On Tuesday, a California federal jury ordered Pharrell Williams and Robin Thicke to pay $7.4 million to the estate of Marvin Gaye, finding that the duo ripped off Gaye's classic "Got to Give It Up" for their 2013 song of the summer "Blurred Lines."
The two songs share a similar groove on first listen, and according to musicologists who testified on behalf of the Gaye estate, those similarities made "Blurred Lines" a crime.
Already, the Internet is abuzz with just how damaging this ruling could be. The term "chilling effect" is being thrown around a lot. The fear is that now that there's a precedent that previously undefinable things like "groove" and "feel" are subject to copyright law, artists will be afraid to write new music or even name their influences in public. It might even lead to a deluge of lawsuits. As musicologist Michael Harrington told USA Today, "If this were to become a standard, it's going to be one of the greatest growth industries of all time, suing people who sound like someone else."
The Gaye estate hired musicologist Judith Finell to break down the similarities in "signature phrase," "hook," "keyboard-bass interplay," "lyrics," and "theme X," a counter-melody. Basically, as Andy Hermann of our sister paper LA Weekly pointed out, "it's all just musicologist talk for the obvious fact that, structurally and rhythmically, the songs are quite similar."
Well, now that one song sounding similar to another is punishable by massive fines, let's look at another pair of songs that seem very much alike, one with a Phoenix connection. I'm talking Kelly Clarkson's brand new "Heartbeat Song," which sounds an awful lot like Jimmy Eat World's 2000 song "The Middle."
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Let's compare the songs very closely. Frankly, if he wanted to, Jim Adkins would have a case. In fact, if you use the same criteria the Gaye estate's musicologist did, you'll see that Kelly Clarkson should be getting very nervous right about now.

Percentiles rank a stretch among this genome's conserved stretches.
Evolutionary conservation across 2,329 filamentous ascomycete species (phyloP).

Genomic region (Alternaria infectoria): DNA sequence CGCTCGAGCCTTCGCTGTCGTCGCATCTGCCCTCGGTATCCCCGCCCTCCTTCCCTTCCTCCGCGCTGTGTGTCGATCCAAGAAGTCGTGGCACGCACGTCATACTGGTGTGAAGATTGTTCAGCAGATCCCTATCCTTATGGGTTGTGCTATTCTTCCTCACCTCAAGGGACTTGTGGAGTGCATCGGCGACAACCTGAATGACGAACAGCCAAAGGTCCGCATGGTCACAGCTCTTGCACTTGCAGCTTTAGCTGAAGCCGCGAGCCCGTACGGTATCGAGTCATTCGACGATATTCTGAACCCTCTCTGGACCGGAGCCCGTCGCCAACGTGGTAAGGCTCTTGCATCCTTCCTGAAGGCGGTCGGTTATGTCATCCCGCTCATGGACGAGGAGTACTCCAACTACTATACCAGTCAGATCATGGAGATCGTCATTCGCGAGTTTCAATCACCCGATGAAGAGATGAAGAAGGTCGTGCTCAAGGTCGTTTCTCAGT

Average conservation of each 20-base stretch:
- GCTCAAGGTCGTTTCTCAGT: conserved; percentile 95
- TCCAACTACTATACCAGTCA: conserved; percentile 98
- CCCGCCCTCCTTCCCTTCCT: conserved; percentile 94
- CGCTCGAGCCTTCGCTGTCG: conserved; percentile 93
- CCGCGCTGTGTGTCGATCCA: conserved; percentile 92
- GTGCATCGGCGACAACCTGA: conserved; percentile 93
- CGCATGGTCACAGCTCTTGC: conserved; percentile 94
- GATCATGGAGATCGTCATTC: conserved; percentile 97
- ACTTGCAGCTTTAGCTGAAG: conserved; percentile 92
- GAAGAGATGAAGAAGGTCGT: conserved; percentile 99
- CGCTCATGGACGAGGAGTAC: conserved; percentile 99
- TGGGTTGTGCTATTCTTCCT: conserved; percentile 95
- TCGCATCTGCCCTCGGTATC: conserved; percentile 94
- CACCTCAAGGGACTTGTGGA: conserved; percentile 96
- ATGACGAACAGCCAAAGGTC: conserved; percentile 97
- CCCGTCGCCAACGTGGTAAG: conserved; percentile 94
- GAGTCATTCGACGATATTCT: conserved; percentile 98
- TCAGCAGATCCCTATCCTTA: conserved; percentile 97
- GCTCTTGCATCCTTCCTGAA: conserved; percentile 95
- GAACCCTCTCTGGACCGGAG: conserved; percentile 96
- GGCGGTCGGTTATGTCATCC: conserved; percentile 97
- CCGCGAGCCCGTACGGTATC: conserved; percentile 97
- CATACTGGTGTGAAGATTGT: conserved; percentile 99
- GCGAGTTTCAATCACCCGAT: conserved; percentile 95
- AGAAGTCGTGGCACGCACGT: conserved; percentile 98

"Signature Phrase:" Yup, looks like Clarkson is screwed on this one. The Hollywood Reporter quotes Finell as testifying that repetition of the same note is "one of the most important considerations in comparing melodies." Both "The Middle" and "Heartbeat Song" rely on the same main notes for the verses, with individual flourishes and minor rhythmic variations thrown in by each singer.
The first measures of each song's first verse are identical -- both sing one word on the root of the chord. The second measure contains eighth-note phrases on that same pitch, and Clarkson's third measure goes up a whole note in pitch, whereas Jimmy Eat World's melody goes down a half step, but not before touching that same note Clark Clarkson uses to end the phrase. Both verses' third measures are mostly space, perhaps with some pickup notes into the fourth verse, where both singers use the same note. Then, both singers move back to the tonic for the fifth measure, again, mostly space, use eight notes in the sixth measure to introduce a phrase that finishes the eight-bar verse, though Clarkson's ending is a bit flashier than Adkins'.
Melodically, though they use slightly different-yet-still-similar chord progressions, the verses are nearly identical
Hook: Here, Finell alleged that key words of "Blurred Lines" and "Got to Give it Up" shared similar timing as well as notes. Well, by that logic, Clarkson is guilty of the same thing. Both choruses are the same length, eight measures, and the singers focus on the same three notes in each chorus. In fact, though the chord progressions are slightly different, the melodic structure of both choruses is virtually identical. Strike two, Clarkson.
Keyboard-bass interplay: This doesn't strictly apply here, namely because Jimmy Eat World doesn't use a keyboard. But the Hollywood Reporter account describes musicologists for both sides arguing over how Thicke's song and Gaye's tune build their feel, including via chord progressions and instrumental interplays that create the overall vibe of the song. I mentioned earlier that the chord progressions are very similar in both songs; now, let's look at the details.